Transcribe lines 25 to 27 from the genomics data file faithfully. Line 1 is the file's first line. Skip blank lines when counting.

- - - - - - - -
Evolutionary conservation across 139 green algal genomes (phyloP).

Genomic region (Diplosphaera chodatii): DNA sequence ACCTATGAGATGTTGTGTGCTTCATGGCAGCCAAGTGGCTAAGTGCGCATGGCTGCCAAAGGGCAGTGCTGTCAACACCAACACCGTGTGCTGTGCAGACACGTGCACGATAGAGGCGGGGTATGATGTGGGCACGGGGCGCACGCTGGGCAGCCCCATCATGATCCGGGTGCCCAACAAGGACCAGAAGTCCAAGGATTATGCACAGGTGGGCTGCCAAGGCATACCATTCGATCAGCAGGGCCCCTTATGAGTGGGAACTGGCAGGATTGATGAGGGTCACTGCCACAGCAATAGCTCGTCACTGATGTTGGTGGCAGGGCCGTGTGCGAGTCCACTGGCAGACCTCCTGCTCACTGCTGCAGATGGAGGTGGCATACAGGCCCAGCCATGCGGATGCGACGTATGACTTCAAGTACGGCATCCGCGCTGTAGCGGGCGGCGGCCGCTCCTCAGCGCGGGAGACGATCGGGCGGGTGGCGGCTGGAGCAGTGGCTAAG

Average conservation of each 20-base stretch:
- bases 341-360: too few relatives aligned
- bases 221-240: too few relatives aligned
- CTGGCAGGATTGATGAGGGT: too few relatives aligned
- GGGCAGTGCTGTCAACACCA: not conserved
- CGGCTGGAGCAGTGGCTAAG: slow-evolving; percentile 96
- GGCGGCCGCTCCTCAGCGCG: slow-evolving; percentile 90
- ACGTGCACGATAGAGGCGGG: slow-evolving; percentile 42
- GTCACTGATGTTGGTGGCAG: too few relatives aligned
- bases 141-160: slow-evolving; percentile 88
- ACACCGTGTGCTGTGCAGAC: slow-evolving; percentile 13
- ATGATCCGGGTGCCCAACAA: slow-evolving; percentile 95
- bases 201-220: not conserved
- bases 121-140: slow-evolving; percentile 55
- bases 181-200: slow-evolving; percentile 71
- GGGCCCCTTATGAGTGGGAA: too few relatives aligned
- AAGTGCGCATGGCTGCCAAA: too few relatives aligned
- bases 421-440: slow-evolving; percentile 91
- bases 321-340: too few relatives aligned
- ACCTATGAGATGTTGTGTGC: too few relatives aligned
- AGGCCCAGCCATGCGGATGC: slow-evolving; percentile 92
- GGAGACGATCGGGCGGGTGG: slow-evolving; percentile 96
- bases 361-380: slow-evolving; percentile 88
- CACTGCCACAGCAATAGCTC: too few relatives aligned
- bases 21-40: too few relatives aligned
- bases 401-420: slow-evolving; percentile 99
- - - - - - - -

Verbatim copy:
- bases 361-380: slow-evolving; percentile 88
- CACTGCCACAGCAATAGCTC: too few relatives aligned
- bases 21-40: too few relatives aligned